A Tale of Two Red Sea Banks

Radio Erena: 25 February 2020

The visit of President Isaias Afwerki to Riyadh on 17 February seemed more like an urgent ‘convocation’ than a scheduled visit by a head of state. Three things gave it that awkward shape. First, it came after President Isaias’s scathing criticism of the Saudi sponsored Council of Red Sea Littoral States. Secondly, this criticism came after the Eritrean Ministry of Information’s bitter attack on the Saudi Minister of African Affairs, Ahmed Qattan. Finally, Saudi Arabid did not react to the criticism publicly. Rather, it opted for a face-to-face talk with the president. Therefore, it sent him a private Jet to fetch him immediately for a meeting with the Saudi monarch.

Not mentioning Saudi Arabia by name, president Isias said, “Irrespective of its power or wealth, one country cannot shoulder the obligation of the littoral states. The legal provision must be clear.” Elaborating on the different point of views of Red Sea States relations, Afwerki disclosed that Eritrea presented an 11-point concept paper which outlined the platform and the mechanism of the would-be organization. Yemane Gebrab presented the concept paper in a meeting in Riyadh on 21 April 2019. The concept paper called for a judicious march towards establishing the Council of Red Sea, with a particular emphasis on common policy accord and permanent institutional structure. Having its own concept of the skeleton and flesh of the would-be council, Saudi Arabia purposely ignored the Eritrean proposal.

Riyadh decided to carry on the creation of the council without listening to junior partners. The council should be there to confront Iranian and Turkish influence as the Saudi Minister for African Affairs said. The Eritrean president’s grudge is explicable within this context. On 6 January, Saudi Arabia declared the establishment of the Council of the Arab and African Coastal States of the Red Sea and the Gulf of Aden. Under immense pressure from General Al Sisi, Eritrea reluctantly joined the Council, only to show its discontent a month later.

The Difficult Neighborhood

The distrust and restlessness in Eritrean-Saudi relations date back to the cold war era. During that time, the Kingdom had real concerns about the Communist oriented Eritrean Peoples’ Liberation Front (EPLF) which was led by president Isaias himself. The concerns were aggravated with the existence of communist Ethiopia under Mengistu Haile Mariam and also by the staunch ally of the former Soviet Union: the Democratic Republic of Yemen or D.R.Y.

To weaken EPLF, Saudi supported the rival Eritrean Liberation Front, (the Revolutionary Council) and two other pro-Arab Eritrean nationalist factions with the backing of her ally in Khartoum Jaffar Numeiri. In 1982, Saudi Arabia sponsored a unity agreement of the three Eritrean factions. The agreement worsened the existing situation with EPLF which was engaged in fierce battles against Ethiopian troops in Eritrea.

Ten years later, during the Referendum of the Independence of Eritrea, Saudi Arabia exerted efforts to press Asmara into a coalition government. President Isaias categorically rejected the move. To further consolidate mutual distrust, a flashing surprise swept Riyadh when Asmara ignored the candidacy of the Saudi ambassador, intelligence officer Abdallah Bahabry, who engineered the 1982 unity agreement between the EPLF archrival factions. Opting for another ambassador, Saudi Arabia presented the government in Asmara with a demand to establish a Saudi academy, similar to the ones in Washington D.C, and London. Alas, the authorities ignored the demand.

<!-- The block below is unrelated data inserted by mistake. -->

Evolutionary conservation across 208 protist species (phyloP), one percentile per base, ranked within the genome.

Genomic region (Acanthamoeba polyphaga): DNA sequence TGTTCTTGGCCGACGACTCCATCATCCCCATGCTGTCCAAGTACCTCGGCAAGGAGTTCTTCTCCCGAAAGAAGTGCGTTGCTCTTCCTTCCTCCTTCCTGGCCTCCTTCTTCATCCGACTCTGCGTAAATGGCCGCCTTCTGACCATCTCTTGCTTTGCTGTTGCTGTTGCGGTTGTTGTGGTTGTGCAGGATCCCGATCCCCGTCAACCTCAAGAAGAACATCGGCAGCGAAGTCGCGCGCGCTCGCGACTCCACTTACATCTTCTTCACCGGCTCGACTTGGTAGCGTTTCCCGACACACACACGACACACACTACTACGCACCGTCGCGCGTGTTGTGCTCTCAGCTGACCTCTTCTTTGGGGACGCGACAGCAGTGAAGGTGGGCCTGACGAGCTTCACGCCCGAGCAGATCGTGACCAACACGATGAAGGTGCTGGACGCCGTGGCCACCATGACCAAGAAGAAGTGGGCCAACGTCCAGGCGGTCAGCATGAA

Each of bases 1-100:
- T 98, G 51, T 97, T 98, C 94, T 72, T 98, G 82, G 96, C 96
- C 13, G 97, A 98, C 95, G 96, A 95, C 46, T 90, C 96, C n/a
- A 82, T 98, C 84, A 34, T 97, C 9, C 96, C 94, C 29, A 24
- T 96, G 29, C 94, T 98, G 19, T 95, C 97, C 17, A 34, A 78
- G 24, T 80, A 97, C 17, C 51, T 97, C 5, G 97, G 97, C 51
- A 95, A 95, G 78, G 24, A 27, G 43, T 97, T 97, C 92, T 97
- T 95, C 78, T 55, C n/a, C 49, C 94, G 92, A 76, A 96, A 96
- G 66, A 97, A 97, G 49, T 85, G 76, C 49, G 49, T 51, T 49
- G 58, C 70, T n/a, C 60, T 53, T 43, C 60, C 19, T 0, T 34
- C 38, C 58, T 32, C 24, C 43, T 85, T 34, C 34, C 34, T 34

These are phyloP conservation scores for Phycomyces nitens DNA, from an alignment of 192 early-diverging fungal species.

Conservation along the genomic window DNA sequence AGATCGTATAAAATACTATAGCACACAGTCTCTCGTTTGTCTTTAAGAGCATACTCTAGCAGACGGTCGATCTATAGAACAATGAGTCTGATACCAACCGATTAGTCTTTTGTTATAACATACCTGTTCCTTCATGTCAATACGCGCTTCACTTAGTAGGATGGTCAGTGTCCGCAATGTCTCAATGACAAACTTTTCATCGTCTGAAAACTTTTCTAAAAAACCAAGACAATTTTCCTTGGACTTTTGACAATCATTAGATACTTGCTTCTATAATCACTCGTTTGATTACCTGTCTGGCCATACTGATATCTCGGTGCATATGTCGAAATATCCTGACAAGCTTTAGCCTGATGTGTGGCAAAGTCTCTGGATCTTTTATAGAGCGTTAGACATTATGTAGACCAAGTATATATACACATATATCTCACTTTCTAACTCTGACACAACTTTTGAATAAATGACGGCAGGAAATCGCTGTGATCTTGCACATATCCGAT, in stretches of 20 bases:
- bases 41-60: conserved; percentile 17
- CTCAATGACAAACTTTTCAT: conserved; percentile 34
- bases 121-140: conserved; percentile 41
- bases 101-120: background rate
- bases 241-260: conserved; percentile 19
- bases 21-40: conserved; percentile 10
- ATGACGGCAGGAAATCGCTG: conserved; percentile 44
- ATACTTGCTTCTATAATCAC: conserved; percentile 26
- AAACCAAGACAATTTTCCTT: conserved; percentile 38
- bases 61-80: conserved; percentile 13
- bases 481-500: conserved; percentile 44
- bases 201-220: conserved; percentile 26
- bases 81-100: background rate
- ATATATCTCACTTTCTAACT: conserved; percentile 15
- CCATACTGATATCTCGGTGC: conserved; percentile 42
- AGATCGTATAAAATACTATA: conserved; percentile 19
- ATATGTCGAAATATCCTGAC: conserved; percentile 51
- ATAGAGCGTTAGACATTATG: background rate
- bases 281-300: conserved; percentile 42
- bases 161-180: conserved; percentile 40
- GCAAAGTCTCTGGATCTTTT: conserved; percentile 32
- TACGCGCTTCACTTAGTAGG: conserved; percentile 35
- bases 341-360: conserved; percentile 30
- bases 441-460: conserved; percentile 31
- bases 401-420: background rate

In 1994, Eritrean security units raided the offices of the Saudi Relief Organization in Asmara, taking the Eritrean staff to prison and deporting the Saudi operatives. In August 2005, while many heads of states participated in the funeral of King Fahad, Eritrea sent the Secretary-General of the ruling party, Al Amin Mohamad Said, to the event. At the same time, Saudi investments in livestock and fish exports in Eritrea came to a sudden halt.

To sum up, shifting political sands in the region have distanced Eritrea from Saudi Arabia. In the early 2000s, Eritrea, to the dismay of Saudi Arabia, kept close relations with Iran, who became a next-door annoyance to Riyadh. During the reign of King Abdullah (2005-2015), Eritrean-Saudi relations were clinically dead. The war in Yemen and the need for military basis in Assab, in addition to the Saudi-Qatari crisis, blew some breath in the bilateral relations.

Remarkably, the reasons behind establishing the Red Sea Council of States are circumstantial and they may disappear with the changing winds of events. Moreover, the member states are intrinsically heterogeneous: Eritrea has bad relations with Djibouti, whereas Somalia keeps close relations with Turkey, which is a concern to Eritrea, Egypt, and Saudi Arabia combined. No solid political ideology binds the members’ states. Security concerns alone are not solid grounds for serving the divergent interests of the member states. The alliance will surely need to pass the test of time.

By Fathi Osman


  • comment-avatar

    It is reasonable analysis and take all the issues of the relationship between the two countries

  • comment-avatar
    ATEHGULUM SAIRACEZ (Char(U+01B5) 4 years ago